Guidelines for Winterizing your Garden
Guidelines for Winterizing Your Garden
Photo via Pixabay
Taking the proper steps to winterize your garden helps your plants survive the frigid temperatures that occur in many parts of the U.S. during the colder months. The precautions you take in fall and winter will help your garden flourish in the spring. So save time and money by following these guidelines to protect your garden.
Closing Down Your Garden
Before you begin your plan to winterize your garden, find out which USDA zone you live in. This will tell you when to expect the first frost and freeze dates. In turn, this will help you devise a plan of action to protect your precious garden from Old Man Winter.
Begin by cleaning up your garden. For example, remove any plant debris that could harbor diseases and pests. Clear away annual vegetables and flowers. Remove dead perennial foliage as well as weeds and plants you don’t want in your garden, then add a thick layer of fresh mulch to protect the soil and remaining plants during the winter months.
Bring any tropical or semi-tropical potted plants into your home. Once the temperature drops to 25 degrees, those tender plants can die, not to mention that ccy temperatures may cause clay pots to crack.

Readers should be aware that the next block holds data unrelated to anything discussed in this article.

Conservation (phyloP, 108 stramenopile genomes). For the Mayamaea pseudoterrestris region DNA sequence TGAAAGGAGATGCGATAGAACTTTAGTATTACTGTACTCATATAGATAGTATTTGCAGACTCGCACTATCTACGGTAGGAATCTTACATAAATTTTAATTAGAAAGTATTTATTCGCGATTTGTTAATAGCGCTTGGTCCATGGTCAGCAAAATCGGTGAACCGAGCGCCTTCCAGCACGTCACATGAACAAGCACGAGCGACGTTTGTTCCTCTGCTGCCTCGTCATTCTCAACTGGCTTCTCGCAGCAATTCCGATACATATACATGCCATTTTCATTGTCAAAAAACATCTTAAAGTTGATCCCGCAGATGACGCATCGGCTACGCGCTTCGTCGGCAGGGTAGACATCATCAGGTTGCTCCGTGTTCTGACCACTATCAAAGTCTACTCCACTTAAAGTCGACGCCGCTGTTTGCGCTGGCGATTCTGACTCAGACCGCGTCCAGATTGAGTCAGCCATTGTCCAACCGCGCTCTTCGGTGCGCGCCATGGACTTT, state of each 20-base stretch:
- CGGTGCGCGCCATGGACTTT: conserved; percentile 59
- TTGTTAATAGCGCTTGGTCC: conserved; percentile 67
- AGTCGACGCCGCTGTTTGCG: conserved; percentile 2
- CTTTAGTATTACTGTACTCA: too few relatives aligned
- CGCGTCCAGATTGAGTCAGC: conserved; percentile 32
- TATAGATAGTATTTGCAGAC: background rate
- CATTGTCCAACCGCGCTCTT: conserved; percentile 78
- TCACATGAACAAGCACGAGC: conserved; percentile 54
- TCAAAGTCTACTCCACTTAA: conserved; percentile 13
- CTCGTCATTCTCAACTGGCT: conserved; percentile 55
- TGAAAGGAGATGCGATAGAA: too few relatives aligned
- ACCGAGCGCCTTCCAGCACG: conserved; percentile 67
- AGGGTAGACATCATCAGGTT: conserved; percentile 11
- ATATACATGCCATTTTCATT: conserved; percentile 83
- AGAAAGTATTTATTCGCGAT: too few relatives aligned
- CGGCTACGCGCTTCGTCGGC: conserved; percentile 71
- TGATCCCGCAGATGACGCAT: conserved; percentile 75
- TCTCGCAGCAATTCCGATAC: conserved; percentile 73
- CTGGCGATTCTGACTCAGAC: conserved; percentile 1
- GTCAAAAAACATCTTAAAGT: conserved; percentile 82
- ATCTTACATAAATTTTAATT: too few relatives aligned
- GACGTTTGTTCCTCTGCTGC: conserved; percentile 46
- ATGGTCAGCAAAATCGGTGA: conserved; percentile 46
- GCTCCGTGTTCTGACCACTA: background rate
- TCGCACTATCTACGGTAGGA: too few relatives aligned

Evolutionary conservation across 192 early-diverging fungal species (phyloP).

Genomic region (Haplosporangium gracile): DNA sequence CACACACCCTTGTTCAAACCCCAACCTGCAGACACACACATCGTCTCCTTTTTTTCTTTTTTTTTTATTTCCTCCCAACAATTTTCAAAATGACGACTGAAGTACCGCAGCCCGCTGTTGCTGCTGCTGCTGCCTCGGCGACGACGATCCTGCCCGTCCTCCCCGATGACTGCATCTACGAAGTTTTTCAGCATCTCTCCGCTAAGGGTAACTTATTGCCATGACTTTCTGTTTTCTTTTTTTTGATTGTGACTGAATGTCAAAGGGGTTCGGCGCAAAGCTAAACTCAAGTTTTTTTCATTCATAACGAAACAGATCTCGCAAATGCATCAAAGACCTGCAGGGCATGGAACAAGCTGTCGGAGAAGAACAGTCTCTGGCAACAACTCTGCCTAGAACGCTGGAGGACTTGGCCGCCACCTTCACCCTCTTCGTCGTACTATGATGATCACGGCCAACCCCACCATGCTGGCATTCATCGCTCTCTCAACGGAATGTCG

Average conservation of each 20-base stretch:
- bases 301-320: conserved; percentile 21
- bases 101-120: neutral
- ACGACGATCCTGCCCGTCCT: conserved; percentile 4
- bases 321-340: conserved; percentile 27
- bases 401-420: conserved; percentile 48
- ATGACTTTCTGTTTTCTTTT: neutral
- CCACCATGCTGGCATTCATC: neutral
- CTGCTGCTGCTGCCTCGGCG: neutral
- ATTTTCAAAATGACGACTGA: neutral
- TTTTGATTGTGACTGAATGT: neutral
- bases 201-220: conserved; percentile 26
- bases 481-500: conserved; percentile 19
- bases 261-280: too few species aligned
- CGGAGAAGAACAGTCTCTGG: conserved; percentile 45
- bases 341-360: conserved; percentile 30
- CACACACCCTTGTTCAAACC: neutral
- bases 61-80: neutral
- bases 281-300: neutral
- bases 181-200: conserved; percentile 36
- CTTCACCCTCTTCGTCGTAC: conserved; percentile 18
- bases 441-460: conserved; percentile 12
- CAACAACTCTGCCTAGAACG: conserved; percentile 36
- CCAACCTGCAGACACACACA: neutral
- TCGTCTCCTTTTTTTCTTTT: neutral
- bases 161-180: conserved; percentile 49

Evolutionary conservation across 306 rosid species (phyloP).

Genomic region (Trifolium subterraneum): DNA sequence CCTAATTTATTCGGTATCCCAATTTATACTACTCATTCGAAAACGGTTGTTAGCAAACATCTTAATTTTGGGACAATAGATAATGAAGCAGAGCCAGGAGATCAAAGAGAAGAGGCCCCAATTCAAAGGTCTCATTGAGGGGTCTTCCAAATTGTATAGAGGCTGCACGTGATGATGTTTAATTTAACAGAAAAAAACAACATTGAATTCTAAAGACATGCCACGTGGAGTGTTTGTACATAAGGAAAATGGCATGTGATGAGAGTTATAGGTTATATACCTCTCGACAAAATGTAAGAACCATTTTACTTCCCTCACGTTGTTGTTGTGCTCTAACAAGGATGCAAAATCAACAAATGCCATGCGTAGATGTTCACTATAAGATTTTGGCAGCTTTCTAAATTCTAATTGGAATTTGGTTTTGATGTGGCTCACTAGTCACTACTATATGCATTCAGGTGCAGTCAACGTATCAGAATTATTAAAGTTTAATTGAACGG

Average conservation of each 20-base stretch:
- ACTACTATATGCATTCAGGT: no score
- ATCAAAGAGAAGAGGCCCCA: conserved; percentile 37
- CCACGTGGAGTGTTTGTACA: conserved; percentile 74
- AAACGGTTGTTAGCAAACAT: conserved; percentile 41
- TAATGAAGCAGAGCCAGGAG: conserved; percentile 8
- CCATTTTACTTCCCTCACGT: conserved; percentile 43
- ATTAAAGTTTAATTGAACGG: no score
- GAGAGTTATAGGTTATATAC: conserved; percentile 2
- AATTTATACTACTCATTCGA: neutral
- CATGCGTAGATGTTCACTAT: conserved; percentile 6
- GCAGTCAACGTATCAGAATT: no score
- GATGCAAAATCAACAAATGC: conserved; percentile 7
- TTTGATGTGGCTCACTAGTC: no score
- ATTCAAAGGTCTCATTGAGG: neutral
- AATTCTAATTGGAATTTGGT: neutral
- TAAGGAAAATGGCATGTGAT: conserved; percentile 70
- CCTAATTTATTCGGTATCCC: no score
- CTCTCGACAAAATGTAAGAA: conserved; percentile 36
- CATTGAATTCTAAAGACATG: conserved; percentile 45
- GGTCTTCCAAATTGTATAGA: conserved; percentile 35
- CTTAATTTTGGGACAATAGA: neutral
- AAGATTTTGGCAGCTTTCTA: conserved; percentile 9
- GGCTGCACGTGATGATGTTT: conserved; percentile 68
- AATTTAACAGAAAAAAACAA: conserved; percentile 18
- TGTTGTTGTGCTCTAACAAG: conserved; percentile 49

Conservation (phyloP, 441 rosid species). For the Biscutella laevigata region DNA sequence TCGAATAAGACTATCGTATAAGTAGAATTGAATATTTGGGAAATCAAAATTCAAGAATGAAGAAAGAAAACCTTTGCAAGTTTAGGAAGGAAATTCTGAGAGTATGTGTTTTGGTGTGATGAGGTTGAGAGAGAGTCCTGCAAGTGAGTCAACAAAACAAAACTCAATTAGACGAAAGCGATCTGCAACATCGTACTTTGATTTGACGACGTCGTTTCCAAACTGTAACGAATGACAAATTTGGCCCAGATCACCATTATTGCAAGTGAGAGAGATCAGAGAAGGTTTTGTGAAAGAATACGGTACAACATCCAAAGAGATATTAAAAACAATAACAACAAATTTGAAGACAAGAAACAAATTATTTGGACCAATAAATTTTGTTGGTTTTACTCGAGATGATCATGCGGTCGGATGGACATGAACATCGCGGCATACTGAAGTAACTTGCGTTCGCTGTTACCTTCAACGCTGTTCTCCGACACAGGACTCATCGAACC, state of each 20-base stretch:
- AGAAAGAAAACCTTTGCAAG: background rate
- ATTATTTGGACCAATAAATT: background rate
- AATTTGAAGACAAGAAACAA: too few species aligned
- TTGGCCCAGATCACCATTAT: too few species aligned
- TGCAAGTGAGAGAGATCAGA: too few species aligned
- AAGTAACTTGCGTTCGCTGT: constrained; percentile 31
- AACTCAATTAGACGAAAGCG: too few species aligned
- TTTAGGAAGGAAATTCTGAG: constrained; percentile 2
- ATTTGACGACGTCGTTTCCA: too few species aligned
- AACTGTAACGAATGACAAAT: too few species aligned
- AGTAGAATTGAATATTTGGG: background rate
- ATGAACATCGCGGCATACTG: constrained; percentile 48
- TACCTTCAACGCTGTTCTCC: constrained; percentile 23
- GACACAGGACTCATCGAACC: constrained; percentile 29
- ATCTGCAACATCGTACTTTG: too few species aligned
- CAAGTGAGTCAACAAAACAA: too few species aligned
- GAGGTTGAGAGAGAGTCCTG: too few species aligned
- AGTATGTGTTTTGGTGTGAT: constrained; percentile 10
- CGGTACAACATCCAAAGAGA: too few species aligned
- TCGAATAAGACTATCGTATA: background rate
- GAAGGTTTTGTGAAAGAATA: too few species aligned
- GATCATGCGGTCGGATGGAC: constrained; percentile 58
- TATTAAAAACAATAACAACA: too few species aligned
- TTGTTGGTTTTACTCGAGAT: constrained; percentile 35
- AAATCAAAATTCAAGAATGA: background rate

Don’t forget to provide your garden tools loving caring so they’ll be tip top next spring. Scrape off any soil, and if you decide to wash them with water, dry them thoroughly. Try to avoid storing your tools in an area where they might get damp during the winter months. Your goal is prevent rust and weather exposure. Are your cutting blades getting a bit dull? Use a sharpening file specifically made for gardening equipment.
Help Honeybees Out for Winter
If you live in areas of the country where it gets cold in the winter, take steps to help out the honeybees. Winter is the most difficult time for these kinds of insects, and they need all their resources to survive the cold. To help them stay alive, don’t harvest honey from their hives -- one hive needs around 40 to 60 pounds of honey in order to withstand the cold in most locations.
Don’t spray your garden with chemical pesticides. Not only do they kill the insects you don’t want, but they also kill the ones you do want, like honey bees, and pesticides also penetrate your soil, flowers and vegetables.
To help feed the honey bees this late in the year, be sure to add cool weather pollinator plants to your garden. Plants that are tough enough to grow in cold temperatures offer bees flowers during the winter, and these plants grow from October to May. The right plants will be pleasing to the eye, flourish in your climate, attract local insects and wildlife, and won’t take too much time to maintain.
Yes, your garden is beautiful, but it’s important to preserve its loveliness. Take steps to winterize your plants so they survive a harsh winter and can rebloom in the spring. A little extra effort can enhance your garden for the season and help the honey bees manage the seasonal change too! With a bit of advance planning and work, you’ll ensure your garden reawakens during the warmer months and you’ll enjoy the fruits of your labor!.